Gavin Kane said Thursday his decision to step down after two years as girls’ basketball coach at Mt. Blue in Farmington involved personal reasons as well a concern about the level of player commitment – and parental involvement – in the program.

In an email to the Morning Sentinel in Waterville, Kane said he wanted to watch his daughter, Caitlin, an all-conference player at Mt. Blue entering her freshman year at Maine Maritime Academy, play basketball.

He also cited his frustration with what he sees as increasing parental involvement and player entitlement, and a lack of commitment by high school athletes.

“I simply don’t see the level of commitment to justify all of the time that my staff and I put in to coaching,” Kane said. “There are certainly a small handful of kids who work hard and understand what it means to try to have a successful program. But there are not enough to warrant the time commitment and effort we put in as a coaching staff.”

He said the problem extends below high school, noting he had to cancel a summer youth camp “because there aren’t enough younger kids who want to play.”

“It’s definitely difficult to see this trend and we realize we’re just not going to be able to make it work,” he said.

Kane, who has more than 500 wins in girls’ and boys’ basketball coaching stops that also included Rangeley, Dirigo and Spruce Mountain, sent a letter of resignation to Mt. Blue administrators earlier this week.

A 1978 Mt. Blue graduate, he compiled a 20-16 record in his two years there, reaching the Class A North quarterfinals both years. During that time he coached daughters Caitlin and Chelsea, who will be a senior in the fall, and had his son, Connor, as an assistant.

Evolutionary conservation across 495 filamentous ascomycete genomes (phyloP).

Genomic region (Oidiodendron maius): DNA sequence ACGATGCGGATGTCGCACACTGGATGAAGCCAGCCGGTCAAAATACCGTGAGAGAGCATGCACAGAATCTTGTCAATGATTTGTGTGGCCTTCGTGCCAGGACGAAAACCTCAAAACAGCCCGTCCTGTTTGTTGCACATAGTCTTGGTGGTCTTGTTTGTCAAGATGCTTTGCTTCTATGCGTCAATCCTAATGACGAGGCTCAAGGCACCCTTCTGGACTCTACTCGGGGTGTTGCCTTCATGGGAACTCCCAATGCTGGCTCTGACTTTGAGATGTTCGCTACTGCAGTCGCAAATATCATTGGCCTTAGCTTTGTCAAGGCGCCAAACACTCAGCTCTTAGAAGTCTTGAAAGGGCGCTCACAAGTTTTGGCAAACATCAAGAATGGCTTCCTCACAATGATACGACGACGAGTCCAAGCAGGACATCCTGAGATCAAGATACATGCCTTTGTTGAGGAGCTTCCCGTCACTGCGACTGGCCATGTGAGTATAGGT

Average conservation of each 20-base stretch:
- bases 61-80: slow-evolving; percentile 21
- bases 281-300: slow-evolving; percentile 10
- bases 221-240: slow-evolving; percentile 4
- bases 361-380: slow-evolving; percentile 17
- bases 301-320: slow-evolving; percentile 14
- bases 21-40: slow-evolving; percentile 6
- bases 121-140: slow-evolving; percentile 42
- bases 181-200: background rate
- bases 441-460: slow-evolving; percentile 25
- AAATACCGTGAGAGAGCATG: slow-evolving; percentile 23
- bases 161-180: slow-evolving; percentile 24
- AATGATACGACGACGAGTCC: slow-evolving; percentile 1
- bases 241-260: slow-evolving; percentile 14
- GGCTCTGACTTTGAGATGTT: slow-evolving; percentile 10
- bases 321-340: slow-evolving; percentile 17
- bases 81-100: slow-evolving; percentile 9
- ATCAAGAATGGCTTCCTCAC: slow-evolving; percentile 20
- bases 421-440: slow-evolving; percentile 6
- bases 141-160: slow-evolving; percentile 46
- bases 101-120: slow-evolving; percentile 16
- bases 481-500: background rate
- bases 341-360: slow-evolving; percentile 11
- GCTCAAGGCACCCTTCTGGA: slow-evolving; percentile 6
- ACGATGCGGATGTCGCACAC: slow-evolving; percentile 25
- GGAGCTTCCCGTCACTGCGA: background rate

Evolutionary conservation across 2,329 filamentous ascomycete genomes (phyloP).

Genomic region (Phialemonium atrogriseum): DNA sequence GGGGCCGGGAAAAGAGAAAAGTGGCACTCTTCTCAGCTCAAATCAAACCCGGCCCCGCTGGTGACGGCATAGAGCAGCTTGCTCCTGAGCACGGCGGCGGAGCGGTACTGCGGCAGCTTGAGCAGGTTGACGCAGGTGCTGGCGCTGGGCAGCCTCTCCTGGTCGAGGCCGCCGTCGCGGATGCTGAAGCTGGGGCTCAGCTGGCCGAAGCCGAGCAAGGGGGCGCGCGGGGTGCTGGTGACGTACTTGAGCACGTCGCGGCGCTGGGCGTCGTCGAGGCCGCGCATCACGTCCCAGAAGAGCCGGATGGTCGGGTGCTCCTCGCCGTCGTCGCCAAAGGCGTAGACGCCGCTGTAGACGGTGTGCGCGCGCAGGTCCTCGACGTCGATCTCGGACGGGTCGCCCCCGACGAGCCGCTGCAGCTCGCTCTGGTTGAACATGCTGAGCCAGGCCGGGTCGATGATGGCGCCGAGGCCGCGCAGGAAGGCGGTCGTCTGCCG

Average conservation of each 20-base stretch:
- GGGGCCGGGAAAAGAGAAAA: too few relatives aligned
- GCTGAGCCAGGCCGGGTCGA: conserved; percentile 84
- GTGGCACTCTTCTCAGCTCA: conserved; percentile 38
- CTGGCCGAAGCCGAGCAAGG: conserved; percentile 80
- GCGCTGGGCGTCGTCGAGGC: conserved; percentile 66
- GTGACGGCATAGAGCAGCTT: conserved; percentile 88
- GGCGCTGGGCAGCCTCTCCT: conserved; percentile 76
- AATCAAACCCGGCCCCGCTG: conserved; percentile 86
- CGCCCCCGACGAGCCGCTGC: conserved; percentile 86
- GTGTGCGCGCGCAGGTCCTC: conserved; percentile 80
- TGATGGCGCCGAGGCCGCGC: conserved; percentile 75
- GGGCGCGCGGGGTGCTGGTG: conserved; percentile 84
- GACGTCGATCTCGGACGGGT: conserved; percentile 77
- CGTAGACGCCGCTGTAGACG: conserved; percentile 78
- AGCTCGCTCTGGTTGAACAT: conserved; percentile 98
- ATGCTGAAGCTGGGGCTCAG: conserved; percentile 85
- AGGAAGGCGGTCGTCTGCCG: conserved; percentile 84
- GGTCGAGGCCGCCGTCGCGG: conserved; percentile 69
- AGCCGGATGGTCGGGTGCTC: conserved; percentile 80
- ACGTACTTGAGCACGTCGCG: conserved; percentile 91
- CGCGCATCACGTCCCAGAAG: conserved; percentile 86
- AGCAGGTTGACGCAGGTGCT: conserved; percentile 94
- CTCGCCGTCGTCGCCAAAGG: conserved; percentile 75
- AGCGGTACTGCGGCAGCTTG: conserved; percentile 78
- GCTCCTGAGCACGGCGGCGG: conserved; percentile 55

“Despite the move, I certainly don’t leave feeling sour grapes. I had a great group of kids to work with the past two years and shared some great memories,” he said. “It turned out to be really awesome having the chance to coach my two daughters. That was an unbelievable experience for this old coach. I also truly appreciate the opportunity to coach at Mt. Blue.

“The changes we see in high school sports are very discouraging,” he added. “The bottom line is that it is much more difficult to coach now as there is so much more attempted parental influence and definitely a much greater feeling of entitlement.”

Kane continued, “(We) have lost what it means to teach young people how to make a realistic commitment. And there is also such a difference in respect now. A fair number of parents don’t show the coaches respect, and the kids see that so it makes our job that much tougher.”

Kane, who played college basketball at the University of Maine at Augusta, began his varsity coaching career as the Rangeley boys’ coach in 1986. He won a Class D title in 1989.

In 1994, he was named the girls’ coach at Dirigo and led the Cougars to a 263-17 record, winning a state-record 11 consecutive regional titles (1995-2005) and six Class C state titles.

“Who knows? Maybe I will resurface again somewhere,” Kane said. “There isn’t any question in my mind that I still have the passion to coach and work with young people. If I do decide to call it a career, then I feel blessed to have coached so many great kids over the years. I have incredible memories.”